February 12, 2014

Project: Sacs 22 Strider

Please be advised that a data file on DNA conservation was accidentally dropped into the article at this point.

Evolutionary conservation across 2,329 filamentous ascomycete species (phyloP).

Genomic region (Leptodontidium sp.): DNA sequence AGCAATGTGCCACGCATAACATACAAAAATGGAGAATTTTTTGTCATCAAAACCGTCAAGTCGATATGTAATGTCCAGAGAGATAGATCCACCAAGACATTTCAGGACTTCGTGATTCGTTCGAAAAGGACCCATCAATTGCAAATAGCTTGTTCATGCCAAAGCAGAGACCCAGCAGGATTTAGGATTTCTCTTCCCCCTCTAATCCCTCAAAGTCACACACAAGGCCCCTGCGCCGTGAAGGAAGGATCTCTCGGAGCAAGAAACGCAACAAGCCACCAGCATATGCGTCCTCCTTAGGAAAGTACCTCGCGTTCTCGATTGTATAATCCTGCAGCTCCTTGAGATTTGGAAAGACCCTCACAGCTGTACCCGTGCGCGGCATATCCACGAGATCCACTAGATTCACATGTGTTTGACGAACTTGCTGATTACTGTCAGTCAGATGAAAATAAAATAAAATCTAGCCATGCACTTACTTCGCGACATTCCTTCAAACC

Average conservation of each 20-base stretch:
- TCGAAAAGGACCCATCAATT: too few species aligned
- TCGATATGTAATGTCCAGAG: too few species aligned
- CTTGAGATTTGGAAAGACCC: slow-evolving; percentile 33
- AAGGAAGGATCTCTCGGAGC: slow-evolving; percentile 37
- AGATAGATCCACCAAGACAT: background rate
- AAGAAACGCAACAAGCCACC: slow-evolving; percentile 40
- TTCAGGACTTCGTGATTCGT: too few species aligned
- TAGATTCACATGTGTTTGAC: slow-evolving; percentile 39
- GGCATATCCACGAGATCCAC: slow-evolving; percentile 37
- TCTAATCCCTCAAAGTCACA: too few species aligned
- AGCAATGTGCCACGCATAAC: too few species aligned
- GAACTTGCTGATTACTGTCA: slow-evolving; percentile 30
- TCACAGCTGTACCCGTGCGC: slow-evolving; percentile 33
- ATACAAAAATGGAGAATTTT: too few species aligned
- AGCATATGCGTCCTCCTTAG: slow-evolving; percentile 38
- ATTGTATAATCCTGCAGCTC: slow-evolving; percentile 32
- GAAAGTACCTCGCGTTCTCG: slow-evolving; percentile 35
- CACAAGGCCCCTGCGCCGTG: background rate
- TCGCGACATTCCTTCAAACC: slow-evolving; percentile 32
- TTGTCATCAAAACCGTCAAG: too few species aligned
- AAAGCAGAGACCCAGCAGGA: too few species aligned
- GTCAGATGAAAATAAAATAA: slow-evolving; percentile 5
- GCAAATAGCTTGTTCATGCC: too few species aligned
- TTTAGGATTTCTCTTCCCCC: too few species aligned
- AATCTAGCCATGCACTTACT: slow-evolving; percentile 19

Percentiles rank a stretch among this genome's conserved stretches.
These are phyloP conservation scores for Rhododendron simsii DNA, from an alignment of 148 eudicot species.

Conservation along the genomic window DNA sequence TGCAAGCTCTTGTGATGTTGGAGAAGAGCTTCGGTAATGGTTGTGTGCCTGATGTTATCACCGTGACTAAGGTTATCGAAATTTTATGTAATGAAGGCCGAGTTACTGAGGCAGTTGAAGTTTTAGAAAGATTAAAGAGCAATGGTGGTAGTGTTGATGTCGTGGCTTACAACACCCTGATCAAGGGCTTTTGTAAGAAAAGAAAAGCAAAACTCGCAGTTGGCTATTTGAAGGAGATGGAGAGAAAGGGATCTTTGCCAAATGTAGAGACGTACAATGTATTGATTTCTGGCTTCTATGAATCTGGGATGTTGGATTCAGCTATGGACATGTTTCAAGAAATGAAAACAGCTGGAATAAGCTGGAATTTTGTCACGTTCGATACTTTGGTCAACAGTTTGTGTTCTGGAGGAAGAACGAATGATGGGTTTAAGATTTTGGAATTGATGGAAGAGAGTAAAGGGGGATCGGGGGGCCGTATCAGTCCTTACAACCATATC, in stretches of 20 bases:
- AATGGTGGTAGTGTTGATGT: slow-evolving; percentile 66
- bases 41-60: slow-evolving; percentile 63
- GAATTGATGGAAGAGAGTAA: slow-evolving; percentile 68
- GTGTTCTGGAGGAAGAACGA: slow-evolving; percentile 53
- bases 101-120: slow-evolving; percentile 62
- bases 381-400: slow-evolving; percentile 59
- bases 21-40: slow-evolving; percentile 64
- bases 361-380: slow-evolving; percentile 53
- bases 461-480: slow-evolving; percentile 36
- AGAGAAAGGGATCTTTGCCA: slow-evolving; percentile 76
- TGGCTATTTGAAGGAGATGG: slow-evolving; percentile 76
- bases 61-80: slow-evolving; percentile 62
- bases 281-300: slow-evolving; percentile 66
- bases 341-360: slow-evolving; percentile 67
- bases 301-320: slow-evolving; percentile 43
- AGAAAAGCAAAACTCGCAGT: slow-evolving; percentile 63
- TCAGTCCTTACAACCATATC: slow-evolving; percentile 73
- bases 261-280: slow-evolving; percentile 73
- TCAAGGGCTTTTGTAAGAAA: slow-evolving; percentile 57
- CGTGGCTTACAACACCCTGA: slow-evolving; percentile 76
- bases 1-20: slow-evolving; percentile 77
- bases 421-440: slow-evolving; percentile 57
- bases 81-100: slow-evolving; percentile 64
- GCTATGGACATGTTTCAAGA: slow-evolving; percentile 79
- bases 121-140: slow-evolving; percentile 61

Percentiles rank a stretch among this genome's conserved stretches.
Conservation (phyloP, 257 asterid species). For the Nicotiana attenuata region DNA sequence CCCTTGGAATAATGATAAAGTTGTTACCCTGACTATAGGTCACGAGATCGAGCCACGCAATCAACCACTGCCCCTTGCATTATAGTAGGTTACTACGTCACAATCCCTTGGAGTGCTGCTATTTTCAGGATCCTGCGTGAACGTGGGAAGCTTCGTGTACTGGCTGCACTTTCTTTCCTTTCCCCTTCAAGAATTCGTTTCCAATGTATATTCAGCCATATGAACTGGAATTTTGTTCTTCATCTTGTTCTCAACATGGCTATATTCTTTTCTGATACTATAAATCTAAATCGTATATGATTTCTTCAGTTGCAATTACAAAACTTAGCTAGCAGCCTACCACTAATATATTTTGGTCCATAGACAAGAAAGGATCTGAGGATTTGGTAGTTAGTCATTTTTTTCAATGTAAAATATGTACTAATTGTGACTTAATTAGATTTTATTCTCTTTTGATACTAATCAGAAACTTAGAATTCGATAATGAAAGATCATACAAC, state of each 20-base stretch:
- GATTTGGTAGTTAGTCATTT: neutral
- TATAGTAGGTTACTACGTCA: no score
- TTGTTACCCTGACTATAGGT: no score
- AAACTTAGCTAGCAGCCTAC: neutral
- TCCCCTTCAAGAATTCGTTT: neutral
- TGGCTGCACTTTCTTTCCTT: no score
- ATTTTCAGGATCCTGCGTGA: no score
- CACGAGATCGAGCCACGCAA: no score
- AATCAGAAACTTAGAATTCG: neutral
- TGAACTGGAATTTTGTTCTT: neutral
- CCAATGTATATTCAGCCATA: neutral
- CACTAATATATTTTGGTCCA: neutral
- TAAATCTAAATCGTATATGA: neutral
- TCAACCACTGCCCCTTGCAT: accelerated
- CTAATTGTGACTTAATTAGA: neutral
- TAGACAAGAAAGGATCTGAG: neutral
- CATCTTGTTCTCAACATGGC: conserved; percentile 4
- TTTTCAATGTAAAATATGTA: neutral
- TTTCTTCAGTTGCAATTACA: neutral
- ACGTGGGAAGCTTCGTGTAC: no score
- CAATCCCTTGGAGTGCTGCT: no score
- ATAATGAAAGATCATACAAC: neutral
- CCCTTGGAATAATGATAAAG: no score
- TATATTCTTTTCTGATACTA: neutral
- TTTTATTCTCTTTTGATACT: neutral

Christian Grande, an award-winning yacht designer enriches his colloboration with Sacs Marine to launch the Strider 22 the mega-rib concept. The design of a new maxi-rib of distinctive features shows how much trends and tastes are constantly changing. Sacs Marine relied on Christian Grande’s drawing table for years, thus ending up with producing a new-generation rib, endowed with all the peculiarities of this type of vessel, such as un-sinkability, easiness of handling and mooring. The choices made by the designer for the new Strider 22 were, therefore, the desire to create a yacht with all these qualities and with a clear off limits vocation, evoked by the discovery look combined with tubular style. Its aesthetic features do not stop here: the size, remarkable for this type of boat, is further exploited through smart arrangements and distribution of space, embellished by selected materials and colors. The variable cross-section of the tubular and the reverse bow offer even more space, customization at will in accordance with the requirements of the owner. The bow area is well equipped, spacious and comfortable, with generous cushions that follow the outline, a central area with retractable sofas and table that can be covered with a retractable quadrangular awning. The accuracy of the design can be also deduced from two stern details such as the swimming platform and the stairs. The first can be sunk, while the latter can be lifted in order to give access to the hangar, in which the tender can be hauled by a specially designed servo platform. The total transparency of the upper deck is sought and obtained, below, through a clever structural design that made it possible to place a long window along the hull, a chisel-mark that characterizes and defines the hull itself, a molding which at the same time relieves and visually reinforces the whole. The design approach taken by Christian Grande gives the exterior strong aesthetic connotations, which are consistent and sinuous, but do not “betray” the typical style always evolving of the Parma-based designer; the whole is enriched by elusive lines, aggressive and zoomorphic shapes, just like the structural stringers that cut in half the glass top, making it visually more slender, or the side volumes that allocate the side air-intakes, a clear reference to feral muscles waiting to pounce on a prey, a further demonstration of the-closeness to nature of Christian Grande’s work, and to rather merge with it rather than stand out with shape and colors.